So, if Josh has a savings account with $1,250,000 or more in deposits and five named beneficiaries at an FDIC-insured savings institution and the institutions fails, Josh gets $1,250,000 back ($250,000 per beneficiary multiplied by five).  If he has three named beneficiaries on the same account, Josh gets just $750,000 back ($250,000 times three).

To turn any account into a revocable trust, the account has to be titled to designate that it passes on to beneficiaries at the account owner’s death. To do so, the account title has to include POD or payable on death, in trust for or as trustee for. It doesn’t matter how much you designate per beneficiary for up to five beneficiaries. One beneficiary can be allocated to get 96% of the account with the other four allocated to get just 1% each and the account is still insured for up to $250,000 per beneficiary if the institution fails.

After five beneficiaries, allocating different shares per beneficiary is more complicated. If you have more than five beneficiaries and want to give different beneficiaries different shares, work with your bank or contact the FDIC at 1-877-ASK-FDIC (1-877-275-3342) to ensure you maximize your coverage.

Bottom line, if you have a big deposit and you want to put it into a single account, be sure to title the account appropriately and name multiple beneficiaries to ensure your full deposit is insured. As long as your beneficiaries are allocated to receive equal shares, you can name 10 or more and get up to $250,000 of FDIC insurance for each beneficiary.

Is My Bank FDIC Insured?

According to the FDIC, as of September 30, 2018, there were 5,477 FDIC-insured institutions in the U.S.1 The FDIC reports that 4,744 of those institutions were commercial banks with the remaining 703 being savings institutions.1 A commercial bank is a simply what you or I call a bank. It’s a bank that does business with regular people like you and I.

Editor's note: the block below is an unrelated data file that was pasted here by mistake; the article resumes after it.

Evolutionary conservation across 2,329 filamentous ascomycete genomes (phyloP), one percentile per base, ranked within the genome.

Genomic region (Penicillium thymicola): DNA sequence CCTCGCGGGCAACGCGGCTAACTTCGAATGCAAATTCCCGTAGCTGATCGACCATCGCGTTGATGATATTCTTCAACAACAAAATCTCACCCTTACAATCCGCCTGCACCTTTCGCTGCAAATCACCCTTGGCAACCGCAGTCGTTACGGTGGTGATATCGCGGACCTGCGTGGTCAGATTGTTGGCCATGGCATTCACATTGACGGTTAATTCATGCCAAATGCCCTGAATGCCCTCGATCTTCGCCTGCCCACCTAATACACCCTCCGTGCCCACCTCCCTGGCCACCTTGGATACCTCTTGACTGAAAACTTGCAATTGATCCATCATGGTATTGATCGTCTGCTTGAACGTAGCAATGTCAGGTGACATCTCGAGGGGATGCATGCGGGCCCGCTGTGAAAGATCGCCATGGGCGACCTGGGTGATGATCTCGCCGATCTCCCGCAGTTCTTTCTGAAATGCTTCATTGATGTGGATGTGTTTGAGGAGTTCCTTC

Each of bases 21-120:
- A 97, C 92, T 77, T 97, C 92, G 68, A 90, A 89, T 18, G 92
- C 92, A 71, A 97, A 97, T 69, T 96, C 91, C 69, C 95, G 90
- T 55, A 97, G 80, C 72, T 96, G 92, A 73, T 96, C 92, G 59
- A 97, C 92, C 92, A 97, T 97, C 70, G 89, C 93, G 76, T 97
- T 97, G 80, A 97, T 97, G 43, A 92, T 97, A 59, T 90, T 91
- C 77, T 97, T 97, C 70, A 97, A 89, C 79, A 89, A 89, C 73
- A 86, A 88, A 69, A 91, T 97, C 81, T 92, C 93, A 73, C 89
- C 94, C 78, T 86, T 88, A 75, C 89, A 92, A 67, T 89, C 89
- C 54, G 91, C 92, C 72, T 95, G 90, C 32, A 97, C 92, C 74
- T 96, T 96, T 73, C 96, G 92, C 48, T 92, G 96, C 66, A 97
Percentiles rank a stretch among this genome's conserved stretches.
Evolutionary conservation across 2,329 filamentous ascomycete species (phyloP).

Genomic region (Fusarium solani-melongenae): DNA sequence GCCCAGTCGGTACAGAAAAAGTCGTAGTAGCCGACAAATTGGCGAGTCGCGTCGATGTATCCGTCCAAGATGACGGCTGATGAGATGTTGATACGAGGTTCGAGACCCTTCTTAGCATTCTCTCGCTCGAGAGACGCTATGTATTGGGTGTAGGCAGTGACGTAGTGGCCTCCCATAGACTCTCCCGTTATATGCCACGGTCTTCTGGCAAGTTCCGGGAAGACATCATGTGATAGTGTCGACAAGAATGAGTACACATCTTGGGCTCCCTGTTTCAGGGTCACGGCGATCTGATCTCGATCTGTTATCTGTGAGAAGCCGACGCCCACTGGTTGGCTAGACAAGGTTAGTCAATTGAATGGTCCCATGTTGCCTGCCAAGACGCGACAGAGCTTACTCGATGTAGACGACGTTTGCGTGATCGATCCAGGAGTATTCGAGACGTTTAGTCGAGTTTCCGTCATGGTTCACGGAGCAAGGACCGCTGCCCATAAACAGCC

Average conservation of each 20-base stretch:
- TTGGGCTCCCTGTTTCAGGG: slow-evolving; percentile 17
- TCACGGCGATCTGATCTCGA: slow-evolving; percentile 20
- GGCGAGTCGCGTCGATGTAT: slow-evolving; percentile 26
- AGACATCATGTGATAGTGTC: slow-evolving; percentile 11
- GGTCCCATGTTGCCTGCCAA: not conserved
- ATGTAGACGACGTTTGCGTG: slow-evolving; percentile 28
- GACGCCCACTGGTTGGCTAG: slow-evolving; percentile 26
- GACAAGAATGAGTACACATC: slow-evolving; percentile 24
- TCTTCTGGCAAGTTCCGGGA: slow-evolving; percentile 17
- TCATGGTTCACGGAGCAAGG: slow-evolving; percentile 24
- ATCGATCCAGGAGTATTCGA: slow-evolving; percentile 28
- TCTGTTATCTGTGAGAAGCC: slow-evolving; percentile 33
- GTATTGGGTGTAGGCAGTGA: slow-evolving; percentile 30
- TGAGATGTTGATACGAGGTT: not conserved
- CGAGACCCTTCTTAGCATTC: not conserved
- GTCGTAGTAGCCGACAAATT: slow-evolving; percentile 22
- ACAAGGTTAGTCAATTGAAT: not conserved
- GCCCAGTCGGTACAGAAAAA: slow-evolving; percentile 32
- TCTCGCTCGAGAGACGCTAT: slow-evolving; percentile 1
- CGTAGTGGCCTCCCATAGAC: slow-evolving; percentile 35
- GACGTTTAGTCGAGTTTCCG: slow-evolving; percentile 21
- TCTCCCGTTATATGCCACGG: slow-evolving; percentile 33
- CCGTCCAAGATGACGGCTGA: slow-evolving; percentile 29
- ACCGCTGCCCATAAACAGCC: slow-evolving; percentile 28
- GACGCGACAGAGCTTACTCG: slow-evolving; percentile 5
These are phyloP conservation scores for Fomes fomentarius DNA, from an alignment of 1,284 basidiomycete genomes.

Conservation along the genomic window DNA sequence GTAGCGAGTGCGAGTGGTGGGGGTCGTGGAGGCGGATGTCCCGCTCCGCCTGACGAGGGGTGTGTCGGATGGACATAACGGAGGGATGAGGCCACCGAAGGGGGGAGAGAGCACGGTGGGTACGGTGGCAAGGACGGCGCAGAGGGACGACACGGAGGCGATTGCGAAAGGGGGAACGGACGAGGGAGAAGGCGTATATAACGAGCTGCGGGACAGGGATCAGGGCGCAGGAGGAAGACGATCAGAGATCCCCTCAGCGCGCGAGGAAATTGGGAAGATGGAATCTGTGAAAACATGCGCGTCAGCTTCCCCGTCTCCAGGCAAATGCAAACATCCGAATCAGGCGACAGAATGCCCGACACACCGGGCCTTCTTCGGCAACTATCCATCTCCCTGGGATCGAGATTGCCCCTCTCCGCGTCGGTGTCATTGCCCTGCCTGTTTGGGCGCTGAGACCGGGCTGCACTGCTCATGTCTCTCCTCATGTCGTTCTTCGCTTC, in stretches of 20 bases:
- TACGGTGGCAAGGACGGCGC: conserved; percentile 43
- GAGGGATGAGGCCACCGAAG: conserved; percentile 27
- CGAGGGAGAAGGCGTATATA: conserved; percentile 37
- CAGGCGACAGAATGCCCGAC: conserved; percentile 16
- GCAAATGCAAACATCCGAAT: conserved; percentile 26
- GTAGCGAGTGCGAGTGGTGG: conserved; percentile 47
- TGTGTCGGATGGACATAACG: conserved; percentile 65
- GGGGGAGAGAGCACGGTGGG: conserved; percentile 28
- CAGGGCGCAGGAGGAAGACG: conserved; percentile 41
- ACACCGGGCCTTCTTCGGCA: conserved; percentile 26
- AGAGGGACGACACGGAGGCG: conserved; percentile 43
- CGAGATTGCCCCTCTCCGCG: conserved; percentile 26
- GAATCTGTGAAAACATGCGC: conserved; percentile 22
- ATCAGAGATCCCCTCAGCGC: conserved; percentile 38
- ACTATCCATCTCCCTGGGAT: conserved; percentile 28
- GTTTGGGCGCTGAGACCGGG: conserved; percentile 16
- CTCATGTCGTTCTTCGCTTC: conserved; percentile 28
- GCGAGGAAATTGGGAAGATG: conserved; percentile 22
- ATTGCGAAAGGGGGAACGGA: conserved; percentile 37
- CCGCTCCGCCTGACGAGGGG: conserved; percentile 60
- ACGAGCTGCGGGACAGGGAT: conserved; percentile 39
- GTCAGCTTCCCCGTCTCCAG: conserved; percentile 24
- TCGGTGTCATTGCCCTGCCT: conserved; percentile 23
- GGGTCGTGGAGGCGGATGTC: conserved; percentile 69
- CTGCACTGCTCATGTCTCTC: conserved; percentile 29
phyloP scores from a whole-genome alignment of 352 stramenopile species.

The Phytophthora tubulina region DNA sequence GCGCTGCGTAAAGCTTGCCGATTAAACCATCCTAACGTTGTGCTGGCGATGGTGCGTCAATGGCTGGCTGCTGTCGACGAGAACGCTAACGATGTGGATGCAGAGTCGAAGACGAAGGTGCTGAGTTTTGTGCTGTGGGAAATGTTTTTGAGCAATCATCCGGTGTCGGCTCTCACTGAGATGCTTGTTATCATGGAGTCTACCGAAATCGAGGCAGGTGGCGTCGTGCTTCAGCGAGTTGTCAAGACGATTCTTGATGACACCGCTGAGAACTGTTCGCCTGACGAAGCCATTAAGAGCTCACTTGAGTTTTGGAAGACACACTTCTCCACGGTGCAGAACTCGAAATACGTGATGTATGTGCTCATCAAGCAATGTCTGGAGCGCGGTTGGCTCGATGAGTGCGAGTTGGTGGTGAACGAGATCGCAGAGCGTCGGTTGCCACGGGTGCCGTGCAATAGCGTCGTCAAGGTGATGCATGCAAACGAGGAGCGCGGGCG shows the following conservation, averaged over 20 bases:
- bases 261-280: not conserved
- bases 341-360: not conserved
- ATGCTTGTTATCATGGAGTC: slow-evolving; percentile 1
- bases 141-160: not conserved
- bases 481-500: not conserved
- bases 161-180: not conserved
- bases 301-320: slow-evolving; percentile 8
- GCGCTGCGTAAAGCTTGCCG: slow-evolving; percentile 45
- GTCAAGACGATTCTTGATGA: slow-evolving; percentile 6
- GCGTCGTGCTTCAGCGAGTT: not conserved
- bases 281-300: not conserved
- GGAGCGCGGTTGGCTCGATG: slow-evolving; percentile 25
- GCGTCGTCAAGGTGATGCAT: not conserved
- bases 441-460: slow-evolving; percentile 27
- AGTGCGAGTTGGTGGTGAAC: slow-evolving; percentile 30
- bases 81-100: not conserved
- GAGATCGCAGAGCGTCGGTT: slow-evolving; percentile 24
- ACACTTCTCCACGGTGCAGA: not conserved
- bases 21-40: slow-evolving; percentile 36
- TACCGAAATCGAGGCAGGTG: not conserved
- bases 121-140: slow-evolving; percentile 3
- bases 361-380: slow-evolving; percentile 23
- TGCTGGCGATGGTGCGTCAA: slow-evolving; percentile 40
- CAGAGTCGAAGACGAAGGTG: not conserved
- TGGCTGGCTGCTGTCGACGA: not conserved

While most banks are FDIC insured, it’s easy to make sure your bank is insured. Simply use the FDIC’s online Bank Find tool or call 1-877-ASK-FDIC (1-877-275-3342) toll-free.

My Accounts Are at a Credit Union, Is My Money Insured?

Banks outnumber credit unions—at least financially. Per cuna.org, banks had $3,057 million in assets in 2016 compared to just $222 million for credit unions.2 But per Experian’s The State of Credit Unions 2017, one in four Americans has done business with a credit union.3 That means 25% of us. So what about our money?

Money held in deposit accounts at credit unions is not FDIC insured. It is however just as safe. Money held at credit unions is insured by the National Credit Union Administration (NCUA) and is NCUA insured.

The NCUA was established by the U.S. Congress in 1970. Like the FDIC, it is an independent agency of the U.S. government. It insures deposits at federally insured credit unions for up to $250,000 per depositor through the National Credit Union Share Insurance Fund (NCUSIF). You can find NCUA insured credit unions by using the lookup tool on MyCreditUnion.gov.

Have Questions?

If you have questions about FDIC insurance, the FDIC website is a great resource. The site offers the electronic deposit insurance estimator or EDIE that lets you estimate your FDIC insurance coverage across different scenarios. You can also call the FDIC at call 1-877-ASK-FDIC (1-877-275-3342) toll-free.

If you want to learn more about NCUA insurance, visit mycreditunion.gov. You can also use the NCUA Share Insurance Estimator tool to determine how your credit union accounts are insured. You can also contact the NCUA toll-free at 1-800-755-1030.

Happy account ownership!

 

1 https://www.fdic.gov/bank/statistical/stats/2018sep/industry.pdf

2 https://www.cuna.org/uploadedFiles/Global/About_Credit_Unions/Frequent-1612.pdf

3 http://www.experian.com/blogs/insights/2017/06/2017-credit-union-report/